Regarding Gridlock

Gridlock. As another debt ceiling showdown looms  "congressional gridlock" and its odious complement "partisan gridlock" will likely be rutted in repeat.  Generally speaking invocations of gridlock conjure notions of politicians playing politics and failing to do the work of the “people.”  And indeed polarization paired with party parity might produce an objectively dysfunctional gridlock. Still, as with accusations of incivility, etc., "gridlock" is liable to be applied promiscuously by partisans.

And so to a piece from earlier this year in which Reihan Salam of National Review interviewed Cornell constitutional law scholar Josh Chafetz...this upon the heels of Chafetz's article "The Phenomenology of Gridlock" (restricted access).


Observers — right, left, and center — have a tendency to look at Congress, see that it is not passing laws to deal with pressing issues, declare this to be evidence of institutional dysfunction, and then begin hunting for the causes. But inaction doesn’t have causes; action does. Lawmaking is inertial — the legal status quo ante endures unless something happens to change it.

And then:

I want to persuade people to start asking a different question. Instead of, “How do we deal with gridlock?”, I want them to ask whether sufficient public consensus exists to motivate specific legislative action. And only if the answer is yes and we still don’t see action do I want them to then begin asking about how to deal with this dysfunction.

Furthermore according to Chafetz we are prone to rate our own view more common than it really is, that is we are susceptible to the  “false consensus bias.” This would explain why accusations of gridlock are often tinged with righteous tones. 

Chafetz also remarks that even though our constitution is structured so that action requires a high degree of consensus…

…under divided government… plenty still gets done… the 2012 election and its aftermath did, I think, demonstrate that sufficient public consensus existed around higher taxes on the wealthy — and the 112th Congress passed precisely that, even though no personnel had yet changed over. That, to me, is a great example of responsiveness to public opinion, even though the next election was almost two full years away at that point.

But then the filibuster gets some criticism from the scholar since it can allow a small minority to frustrate a policy with a solid public consensus behind it.  Then responding to those critics who maintain that we would do well do make reforms in the direction of a Westminster-style parliamentary system (which would enable the majority party to enact its agenda without so many minority disruptions) Chafetz says that it certainly would enable more legislation but that doesn’t necessarily mean better government:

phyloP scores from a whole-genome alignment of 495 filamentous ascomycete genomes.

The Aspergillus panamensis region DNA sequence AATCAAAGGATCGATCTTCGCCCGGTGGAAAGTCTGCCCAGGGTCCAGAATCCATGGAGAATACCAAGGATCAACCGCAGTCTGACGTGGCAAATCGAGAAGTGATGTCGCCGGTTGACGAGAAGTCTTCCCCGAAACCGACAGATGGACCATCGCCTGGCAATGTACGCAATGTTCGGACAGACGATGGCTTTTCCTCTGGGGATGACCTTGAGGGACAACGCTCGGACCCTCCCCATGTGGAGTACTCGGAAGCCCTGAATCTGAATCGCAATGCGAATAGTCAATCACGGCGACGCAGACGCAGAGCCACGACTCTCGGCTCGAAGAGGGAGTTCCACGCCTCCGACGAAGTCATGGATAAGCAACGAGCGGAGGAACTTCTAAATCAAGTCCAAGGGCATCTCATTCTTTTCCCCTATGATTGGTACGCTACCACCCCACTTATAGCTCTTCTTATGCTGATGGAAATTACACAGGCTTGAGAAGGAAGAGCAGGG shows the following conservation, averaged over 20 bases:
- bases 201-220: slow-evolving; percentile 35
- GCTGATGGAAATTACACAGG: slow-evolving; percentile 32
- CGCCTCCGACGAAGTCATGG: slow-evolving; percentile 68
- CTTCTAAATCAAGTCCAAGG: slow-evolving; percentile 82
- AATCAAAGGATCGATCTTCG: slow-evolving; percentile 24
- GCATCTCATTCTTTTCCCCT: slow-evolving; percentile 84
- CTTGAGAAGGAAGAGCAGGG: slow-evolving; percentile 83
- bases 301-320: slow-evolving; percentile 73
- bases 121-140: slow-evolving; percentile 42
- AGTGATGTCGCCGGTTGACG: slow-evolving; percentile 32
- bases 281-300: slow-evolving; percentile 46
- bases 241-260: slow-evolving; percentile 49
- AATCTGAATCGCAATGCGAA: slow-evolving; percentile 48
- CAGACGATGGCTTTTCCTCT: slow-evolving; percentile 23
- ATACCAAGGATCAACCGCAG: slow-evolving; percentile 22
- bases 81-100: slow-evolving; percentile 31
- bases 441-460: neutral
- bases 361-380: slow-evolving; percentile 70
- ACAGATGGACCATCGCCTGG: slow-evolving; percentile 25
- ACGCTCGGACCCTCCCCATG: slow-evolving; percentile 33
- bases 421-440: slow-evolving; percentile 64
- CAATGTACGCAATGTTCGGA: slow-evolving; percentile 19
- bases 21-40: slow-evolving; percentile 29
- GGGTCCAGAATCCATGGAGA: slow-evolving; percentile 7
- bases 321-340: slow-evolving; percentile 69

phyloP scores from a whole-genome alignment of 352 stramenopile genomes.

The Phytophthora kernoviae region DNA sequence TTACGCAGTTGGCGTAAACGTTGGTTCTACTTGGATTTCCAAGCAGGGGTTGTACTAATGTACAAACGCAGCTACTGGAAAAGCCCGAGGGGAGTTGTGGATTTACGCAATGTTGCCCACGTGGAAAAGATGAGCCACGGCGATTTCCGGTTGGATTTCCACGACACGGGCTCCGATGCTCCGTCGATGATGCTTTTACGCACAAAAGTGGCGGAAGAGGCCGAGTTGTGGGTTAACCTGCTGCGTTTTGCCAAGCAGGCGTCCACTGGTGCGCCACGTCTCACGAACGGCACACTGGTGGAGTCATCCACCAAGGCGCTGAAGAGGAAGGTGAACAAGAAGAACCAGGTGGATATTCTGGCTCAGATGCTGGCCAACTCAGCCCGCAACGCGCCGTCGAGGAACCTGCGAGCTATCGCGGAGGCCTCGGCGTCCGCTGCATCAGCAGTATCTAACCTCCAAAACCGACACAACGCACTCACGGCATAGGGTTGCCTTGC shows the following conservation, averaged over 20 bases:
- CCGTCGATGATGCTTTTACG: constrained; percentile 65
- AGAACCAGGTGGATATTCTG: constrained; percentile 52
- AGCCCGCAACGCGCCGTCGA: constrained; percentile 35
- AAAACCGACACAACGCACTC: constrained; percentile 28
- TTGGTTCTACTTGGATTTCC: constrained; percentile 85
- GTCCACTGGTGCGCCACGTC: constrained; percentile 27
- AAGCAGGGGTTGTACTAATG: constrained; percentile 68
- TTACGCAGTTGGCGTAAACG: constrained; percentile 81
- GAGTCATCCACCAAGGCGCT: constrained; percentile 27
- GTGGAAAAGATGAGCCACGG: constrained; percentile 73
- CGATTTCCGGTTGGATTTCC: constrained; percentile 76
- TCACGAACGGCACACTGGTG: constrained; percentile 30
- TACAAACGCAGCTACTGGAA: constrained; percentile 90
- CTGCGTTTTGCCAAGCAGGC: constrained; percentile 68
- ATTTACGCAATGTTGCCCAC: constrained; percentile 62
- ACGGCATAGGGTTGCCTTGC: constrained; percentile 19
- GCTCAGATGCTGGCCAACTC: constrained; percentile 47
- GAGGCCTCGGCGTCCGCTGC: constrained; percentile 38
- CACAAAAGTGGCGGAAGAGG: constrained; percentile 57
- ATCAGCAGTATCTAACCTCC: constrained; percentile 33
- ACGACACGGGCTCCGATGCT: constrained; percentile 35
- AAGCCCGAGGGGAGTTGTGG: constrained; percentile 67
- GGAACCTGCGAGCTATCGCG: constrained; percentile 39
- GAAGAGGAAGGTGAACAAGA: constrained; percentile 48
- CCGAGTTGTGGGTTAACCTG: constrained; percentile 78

I think that the critics of the American constitutional system have made a lot of very good points, and they certainly need to be taken very seriously. But in the end, I’m (mostly) unpersuaded. I think it fundamentally comes down to your views on the best way to understand democracy. I tend to take a deliberative-democracy view — I think that structures that foster conversation and deliberation and that encourage people to try to think as part of a collective rather than solely in terms of their individual interests produce the most desirable polity. From that perspective, the fact that we have institutional structures that have different (but cross-cutting) time horizons and different (but cross-cutting) constituencies encourages us to negotiate with and among ourselves.

 Two cheers for democracy.  And if in the short term our present hyper-partisan polarization doesn’t seem to promote Chafetz’s ideal of deliberative democracy, in the long run…

…our normatively diverse polity does come to stable conclusions. Not about everything, of course, and new divisive issues will constantly arise. But plenty of once-divisive issues are now considered wholly uncontroversial.

Well, we shall see sir…

*For further scholarly reading: in the midst of blogging this piece I came across this Amitai Etzioni paper from 2012, which parallels in different language Chafetz’s main point about gridlock and consensus… with the further elaboration that the Republicans actually had the public consensus following 2010 midterms, indeed that self-described conservatives have always outnumbered self-described liberals by great margins (there remain conservative Democrats) so so-called gridlock was just democracy working as it should;  it wasn't gridlock it was conservative success. But Etzioni qualifies and complicates all this with an astute all-around assessment.